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Briere, Theodore, Cloutier. Marois and Lapointe to go into QMJHL hall of fame @NHLdotcom

MONTREAL - Daniel Briere, Jose Theodore, Real (Buddy) Cloutier, Mario Marois and former coach Ron Lapointe will be inducted into the Quebec Major Junior Hockey League Hall of Fame, the league announced Friday.

They will be formally inducted April 6 in Montreal.

Briere had 185 goals and 453 points in 216 games for the Drummondville Voltigeurs, an average of 2.1 points per game. He led the QMJHL in scoring with 163 points in 1995-96 and helped Canada win gold at the 1997 world junior championship.

The Gatineau, Que., native had 307 goals and 696 points in 963 NHL games for Phoenix, Buffalo, Philadelphia, Montreal and Colorado. He had seven seasons of 20 or more goals and added 116 points in 124 career playoff games.

Theodore played four seasons with the St-Jean Lynx and Hull (now Gatineau), helping the Olympiques to a league championship in 1995. The Laval, Que. native played 229 games with a 3.48 goals-against average. He won world junior gold in 1996. He still holds the record for most assists by a QMJHL goalie with 18.

In the NHL, where he played from 1996 to 2013, Theodore won both the Hart and Vezina Trophies with Montreal in 2002 and took the Masterton Trophy for perseverance, sportsmanship and dedication to hockey in 2010. He also scored a goal in 2001 against the New York Islanders.

Cloutier had 166 goals and 386 points in 157 QMJHL games with the Quebec Remparts, including 26 games with five or more points. In 1973-74, when he helped the Remparts to a league title, the St-Emile, Que., native set a QMJHL record that still stands with 216 points in one season by a right-winger.

At 18, he was drafted in the first round by Quebec in the defunct WHA and was with the Nordiques when they joined the NHL in 1979. He had 244 points in 317 games with Quebec and Buffalo. Between the WHA and NHL, he had more than 900 points. He retired in 1985.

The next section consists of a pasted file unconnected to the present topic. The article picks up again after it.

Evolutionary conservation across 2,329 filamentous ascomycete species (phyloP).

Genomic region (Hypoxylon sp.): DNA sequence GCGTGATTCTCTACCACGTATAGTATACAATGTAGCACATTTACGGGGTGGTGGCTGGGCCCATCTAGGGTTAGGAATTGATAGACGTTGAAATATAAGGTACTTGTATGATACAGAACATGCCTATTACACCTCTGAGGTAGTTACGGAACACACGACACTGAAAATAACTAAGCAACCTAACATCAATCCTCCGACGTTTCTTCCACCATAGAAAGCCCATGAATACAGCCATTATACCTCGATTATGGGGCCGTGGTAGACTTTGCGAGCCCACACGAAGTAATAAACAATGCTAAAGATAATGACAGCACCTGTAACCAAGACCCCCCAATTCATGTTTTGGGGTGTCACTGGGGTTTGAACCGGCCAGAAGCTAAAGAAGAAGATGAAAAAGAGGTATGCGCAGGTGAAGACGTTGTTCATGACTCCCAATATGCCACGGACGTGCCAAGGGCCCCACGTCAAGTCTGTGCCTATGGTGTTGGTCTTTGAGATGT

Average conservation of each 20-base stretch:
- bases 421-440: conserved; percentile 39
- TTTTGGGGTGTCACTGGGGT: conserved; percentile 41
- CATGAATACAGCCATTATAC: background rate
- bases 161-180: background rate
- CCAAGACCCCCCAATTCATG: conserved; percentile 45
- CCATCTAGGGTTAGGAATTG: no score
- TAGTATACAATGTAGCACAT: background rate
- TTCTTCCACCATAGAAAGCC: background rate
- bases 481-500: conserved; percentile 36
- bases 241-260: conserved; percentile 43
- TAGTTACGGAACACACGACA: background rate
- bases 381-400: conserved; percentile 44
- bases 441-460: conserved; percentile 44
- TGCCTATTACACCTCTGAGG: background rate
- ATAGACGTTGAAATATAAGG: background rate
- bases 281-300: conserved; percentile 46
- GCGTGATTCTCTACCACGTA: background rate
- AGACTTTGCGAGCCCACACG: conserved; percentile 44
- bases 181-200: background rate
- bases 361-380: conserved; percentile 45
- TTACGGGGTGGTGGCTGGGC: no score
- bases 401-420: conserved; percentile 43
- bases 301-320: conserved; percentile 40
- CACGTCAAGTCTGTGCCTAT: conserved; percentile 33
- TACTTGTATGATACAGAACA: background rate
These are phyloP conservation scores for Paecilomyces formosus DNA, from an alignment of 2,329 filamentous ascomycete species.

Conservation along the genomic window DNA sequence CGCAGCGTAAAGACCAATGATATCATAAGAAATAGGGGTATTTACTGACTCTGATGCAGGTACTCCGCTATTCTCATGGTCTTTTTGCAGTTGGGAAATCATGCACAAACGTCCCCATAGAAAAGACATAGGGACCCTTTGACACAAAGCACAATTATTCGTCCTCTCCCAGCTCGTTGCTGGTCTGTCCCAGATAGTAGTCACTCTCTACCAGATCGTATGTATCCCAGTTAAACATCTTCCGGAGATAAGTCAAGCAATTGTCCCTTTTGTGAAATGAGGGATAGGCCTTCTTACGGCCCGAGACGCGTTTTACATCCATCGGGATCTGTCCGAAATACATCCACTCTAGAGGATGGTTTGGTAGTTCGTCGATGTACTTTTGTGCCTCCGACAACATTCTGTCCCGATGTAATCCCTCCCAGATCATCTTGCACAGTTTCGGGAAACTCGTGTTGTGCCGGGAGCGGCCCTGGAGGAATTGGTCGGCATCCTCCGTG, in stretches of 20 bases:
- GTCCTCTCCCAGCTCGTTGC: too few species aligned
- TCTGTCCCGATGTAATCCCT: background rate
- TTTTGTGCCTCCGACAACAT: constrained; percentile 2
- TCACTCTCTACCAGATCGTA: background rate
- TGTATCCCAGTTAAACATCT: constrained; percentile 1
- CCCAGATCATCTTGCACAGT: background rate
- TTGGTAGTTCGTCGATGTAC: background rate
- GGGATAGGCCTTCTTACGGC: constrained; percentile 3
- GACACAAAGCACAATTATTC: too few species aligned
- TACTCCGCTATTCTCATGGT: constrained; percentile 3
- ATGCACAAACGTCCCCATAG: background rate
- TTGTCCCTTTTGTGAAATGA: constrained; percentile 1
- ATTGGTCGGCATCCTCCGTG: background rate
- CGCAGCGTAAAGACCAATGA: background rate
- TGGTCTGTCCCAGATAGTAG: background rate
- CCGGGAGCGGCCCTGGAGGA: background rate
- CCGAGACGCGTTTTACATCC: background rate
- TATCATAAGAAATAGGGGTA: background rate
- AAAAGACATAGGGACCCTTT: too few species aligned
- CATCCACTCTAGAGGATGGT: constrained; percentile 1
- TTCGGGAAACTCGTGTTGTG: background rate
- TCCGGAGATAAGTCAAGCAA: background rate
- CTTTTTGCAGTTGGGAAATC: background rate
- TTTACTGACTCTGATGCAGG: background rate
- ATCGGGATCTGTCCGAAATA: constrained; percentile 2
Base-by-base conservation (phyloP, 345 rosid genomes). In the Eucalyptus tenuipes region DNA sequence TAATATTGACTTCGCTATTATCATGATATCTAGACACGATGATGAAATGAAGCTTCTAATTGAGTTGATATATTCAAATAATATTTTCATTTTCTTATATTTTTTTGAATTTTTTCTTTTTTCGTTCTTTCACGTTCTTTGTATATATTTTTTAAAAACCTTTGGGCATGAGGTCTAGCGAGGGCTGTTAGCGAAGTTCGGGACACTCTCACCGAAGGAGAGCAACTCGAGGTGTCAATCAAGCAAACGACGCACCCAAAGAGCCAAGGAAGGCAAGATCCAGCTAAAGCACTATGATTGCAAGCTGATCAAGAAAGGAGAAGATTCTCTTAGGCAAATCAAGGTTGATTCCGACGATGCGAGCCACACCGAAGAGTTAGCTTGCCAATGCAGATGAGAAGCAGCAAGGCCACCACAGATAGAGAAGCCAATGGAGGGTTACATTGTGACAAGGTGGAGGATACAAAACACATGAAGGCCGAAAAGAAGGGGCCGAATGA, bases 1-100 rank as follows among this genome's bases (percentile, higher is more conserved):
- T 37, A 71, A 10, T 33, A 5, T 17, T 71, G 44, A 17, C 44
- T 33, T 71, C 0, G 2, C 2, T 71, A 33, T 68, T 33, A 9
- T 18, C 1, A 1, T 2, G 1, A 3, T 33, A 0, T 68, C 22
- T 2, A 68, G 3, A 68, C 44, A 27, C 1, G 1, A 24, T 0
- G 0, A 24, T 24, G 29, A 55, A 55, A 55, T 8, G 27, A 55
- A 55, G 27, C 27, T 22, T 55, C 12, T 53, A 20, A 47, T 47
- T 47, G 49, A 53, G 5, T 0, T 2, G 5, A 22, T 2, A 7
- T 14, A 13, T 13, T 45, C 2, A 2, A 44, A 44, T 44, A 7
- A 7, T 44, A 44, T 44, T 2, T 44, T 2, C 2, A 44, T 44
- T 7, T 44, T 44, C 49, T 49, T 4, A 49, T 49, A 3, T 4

Marois was a skilled and tough defenceman who helped the Remparts to a league title in 1976. While scoring 31 goals and adding 131 assists, he also had 710 penalty minutes in 188 games as a junior.

In the NHL, the native of Ancienne Lorette, Que., played 955 regular-season games from 1977 to 1993 with the New York Rangers, the Nordiques (twice), Winnipeg and St. Louis. He had 76 NHL goals, with 433 points and 1,746 penalty minutes. He is now a scout for the Detroit Red Wings.

Lapointe will go into the Hall as a builder. The charismatic Montreal native posted 195 wins in 350 QMJHL games with Montreal, Sorel, Quebec and Shawinigan, leading the Cataractes to the 1984-85 regular season title.

He later worked as an assistant coach for the Washington Capitals but got his first NHL head coaching job in 1987 with the Nordiques. However, just over a year later, he was diagnosed with kidney cancer and coached his last NHL game on Dec. 15, 1988.

Following treatment, he returned as coach of the Vancouver Canucks' farm team in Milwaukee in 1989-90 and later became a Canucks scout. He died in 1992 at age 42. That year, the QMJHL named its award for coach of the year the Ron Lapointe Trophy.

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